Bakery Case Buyers' Guide

Choosing the Right Bakery Case

Bakery cases come in a variety of functional and aesthetic styles, so finding the right one for your baked goods is a challenge. The variations are extensive – there are full-service and self-service models, refrigerated bakery cases and dry bakery display cases, straight glass and curved glass – and the benefits and drawbacks of each are not always clear. In this article, we'll explain the uses of each style of bakery case and help you choose the one that best suits your needs.

Dry vs. Refrigerated Bakery Cases

Bakery display cases are great for merchandising your baked goods, but do you need a refrigerated model? That depends on what you're baking. Non-perishable baked goods can be stored in a dry bakery display case without a problem, but baked goods based in dairy products or fresh fruit need to be refrigerated so they don't spoil and become unsafe to consume.

Regardless of ingredients, all baked goods should be stored in sealed containers to prevent pests from contaminating them. Bakery cases provide an attractive way to display your baked goods before sale that protects the products from contamination and spoilage. Here is a quick reference guide for what needs refrigeration and what does not:

Dry Bakery Case
Refrigerated Bakery Case

Dry (Non-refrigerated) Storage

  • Donuts
  • Cookies
  • Bagels
  • Crusty Breads

Refrigerated Storage

  • Cheesecake
  • Fruit Pies
  • Cream Cakes
  • Mousses

These are just a few examples, and it is the operators' responsibility to determine which products need to be refrigerated and which don't. Both dry and refrigerated cases merchandise your baked goods to customers, but a refrigerated bakery case will need significantly more power than a dry case to provide a cool, safe environment for perishable goods. Dry cases can be used without a power outlet, but any lighting in the merchandiser won't work.

Dual-zone Merchandisers

If you plan on offering both perishable and non-perishable baked goods, consider choosing a dual-zone merchandiser. These cases provide both dry and refrigerated compartments in one unit, saving space and keeping your display compact.

Full-service vs. Self-service

Full-service cases can only be opened from behind the counter, so the operator will have to dispense every purchase to the customer. Self-service cases can be opened from the customer side, so the consumer can grab the exact item he or she wants. We also carry dual-service models that offer a full-service section and self-service section.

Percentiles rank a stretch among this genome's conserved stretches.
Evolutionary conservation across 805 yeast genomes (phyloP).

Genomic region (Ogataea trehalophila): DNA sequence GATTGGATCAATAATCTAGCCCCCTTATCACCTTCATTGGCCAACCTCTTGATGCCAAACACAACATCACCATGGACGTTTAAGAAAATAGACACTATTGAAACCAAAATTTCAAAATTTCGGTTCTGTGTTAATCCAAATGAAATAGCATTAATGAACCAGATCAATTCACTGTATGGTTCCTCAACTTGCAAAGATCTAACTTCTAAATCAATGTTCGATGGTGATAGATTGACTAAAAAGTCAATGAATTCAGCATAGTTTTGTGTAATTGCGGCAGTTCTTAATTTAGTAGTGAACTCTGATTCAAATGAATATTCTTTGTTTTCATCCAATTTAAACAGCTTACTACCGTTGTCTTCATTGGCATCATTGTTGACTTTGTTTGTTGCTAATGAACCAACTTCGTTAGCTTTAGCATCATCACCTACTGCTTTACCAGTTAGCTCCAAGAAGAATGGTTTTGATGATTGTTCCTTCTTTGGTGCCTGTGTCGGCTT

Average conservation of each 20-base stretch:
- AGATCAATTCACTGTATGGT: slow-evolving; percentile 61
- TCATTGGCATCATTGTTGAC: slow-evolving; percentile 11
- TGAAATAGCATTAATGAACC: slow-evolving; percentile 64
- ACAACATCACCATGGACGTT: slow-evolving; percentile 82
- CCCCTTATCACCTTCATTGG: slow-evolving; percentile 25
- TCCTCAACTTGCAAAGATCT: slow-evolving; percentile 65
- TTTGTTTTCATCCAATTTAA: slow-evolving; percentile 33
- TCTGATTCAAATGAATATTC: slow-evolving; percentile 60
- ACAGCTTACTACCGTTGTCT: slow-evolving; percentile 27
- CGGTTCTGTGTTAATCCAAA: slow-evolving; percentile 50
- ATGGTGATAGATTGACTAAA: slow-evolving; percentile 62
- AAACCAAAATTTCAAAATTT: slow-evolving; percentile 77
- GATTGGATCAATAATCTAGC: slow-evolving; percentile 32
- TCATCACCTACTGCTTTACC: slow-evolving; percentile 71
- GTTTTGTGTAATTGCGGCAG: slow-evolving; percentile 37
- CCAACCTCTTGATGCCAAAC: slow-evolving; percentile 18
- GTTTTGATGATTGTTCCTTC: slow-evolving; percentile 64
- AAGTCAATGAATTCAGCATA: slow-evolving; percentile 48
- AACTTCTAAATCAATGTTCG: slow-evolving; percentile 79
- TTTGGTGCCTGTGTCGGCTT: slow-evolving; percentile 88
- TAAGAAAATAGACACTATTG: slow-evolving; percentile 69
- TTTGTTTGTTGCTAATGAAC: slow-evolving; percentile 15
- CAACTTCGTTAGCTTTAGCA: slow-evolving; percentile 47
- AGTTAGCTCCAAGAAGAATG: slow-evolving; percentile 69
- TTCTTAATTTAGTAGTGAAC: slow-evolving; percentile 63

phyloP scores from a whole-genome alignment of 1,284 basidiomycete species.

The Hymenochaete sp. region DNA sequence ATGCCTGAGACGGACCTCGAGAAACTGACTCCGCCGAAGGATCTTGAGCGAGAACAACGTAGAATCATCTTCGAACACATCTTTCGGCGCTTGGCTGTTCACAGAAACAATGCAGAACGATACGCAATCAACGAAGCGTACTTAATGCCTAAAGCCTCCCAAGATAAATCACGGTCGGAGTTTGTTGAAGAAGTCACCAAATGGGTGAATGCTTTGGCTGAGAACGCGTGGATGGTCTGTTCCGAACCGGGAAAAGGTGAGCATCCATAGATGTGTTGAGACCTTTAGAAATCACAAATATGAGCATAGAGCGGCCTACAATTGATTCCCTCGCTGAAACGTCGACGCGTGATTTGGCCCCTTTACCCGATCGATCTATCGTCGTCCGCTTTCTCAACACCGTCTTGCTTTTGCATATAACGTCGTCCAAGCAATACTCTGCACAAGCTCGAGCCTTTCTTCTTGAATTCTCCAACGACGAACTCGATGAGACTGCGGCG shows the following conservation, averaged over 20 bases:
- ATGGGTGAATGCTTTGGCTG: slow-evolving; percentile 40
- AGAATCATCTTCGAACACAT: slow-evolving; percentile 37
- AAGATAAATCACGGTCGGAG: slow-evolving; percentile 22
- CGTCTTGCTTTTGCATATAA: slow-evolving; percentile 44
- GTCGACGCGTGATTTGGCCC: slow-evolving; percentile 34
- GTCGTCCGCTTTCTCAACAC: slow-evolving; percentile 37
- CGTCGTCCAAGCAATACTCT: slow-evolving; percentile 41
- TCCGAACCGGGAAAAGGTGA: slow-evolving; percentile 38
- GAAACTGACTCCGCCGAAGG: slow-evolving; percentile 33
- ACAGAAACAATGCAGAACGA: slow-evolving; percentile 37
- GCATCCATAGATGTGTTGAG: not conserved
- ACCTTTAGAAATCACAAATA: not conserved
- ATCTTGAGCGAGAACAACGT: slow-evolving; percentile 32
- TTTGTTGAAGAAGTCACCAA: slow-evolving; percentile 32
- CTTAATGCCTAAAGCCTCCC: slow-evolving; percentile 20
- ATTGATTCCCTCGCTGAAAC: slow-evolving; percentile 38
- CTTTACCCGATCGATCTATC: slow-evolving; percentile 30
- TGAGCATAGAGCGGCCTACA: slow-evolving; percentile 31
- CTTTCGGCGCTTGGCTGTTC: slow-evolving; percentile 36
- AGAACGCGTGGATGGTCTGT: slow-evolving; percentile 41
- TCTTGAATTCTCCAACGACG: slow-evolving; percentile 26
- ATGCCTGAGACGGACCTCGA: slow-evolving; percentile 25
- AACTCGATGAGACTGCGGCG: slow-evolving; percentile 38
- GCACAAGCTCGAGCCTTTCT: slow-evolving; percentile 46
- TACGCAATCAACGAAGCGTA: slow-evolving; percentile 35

Full Service Bakery Case
Self Service Bakery Case

Benefits of Full-service

  • Increases customer interaction
  • Stronger customer service elements
  • More sanitary (no chance of customers touching unpurchased items)
  • Prevents shoplifting
  • Best for unpackaged, fresh products

Benefits of Self-service

  • Enables customers to choose their preferred item
  • Low operator time requirement
  • Can be positioned away from the operator's station
  • Best for self-contained or pre-packaged goods

Glass Styles

Operators need to present their carefully crafted goods in an attractive manner to generate maximum sales, and merchandisers help accomplish that goal. Display cases have either curved or straight glass fronts. Straight glass provides a classic look, while curved glass is more popular for modern establishments. Since both looks function very similarly, personal design preference is the most important differentiation. Some models have bottom hinges so operators can tilt the glass outward for easy cleaning, which aids in keeping the glass smudge-free and presenting products in the best light.

Consider whether you want glass on the sides of the merchandiser. If you plan on sandwiching it between other equipment, there's no need to have glass on the sides, but if the merchandiser will be standing on its own, glass sides can add an elegant touch.

Almost all merchandisers, dry or refrigerated, have lights inside them to aid in displaying your products. To take advantage of this, you will need a working outlet. These units usually use a standard 120 volt, but some of the larger refrigerated display cases may require more power than a standard outlet can provide. Check the individual product page before purchase to ensure you'll be able to power your machine.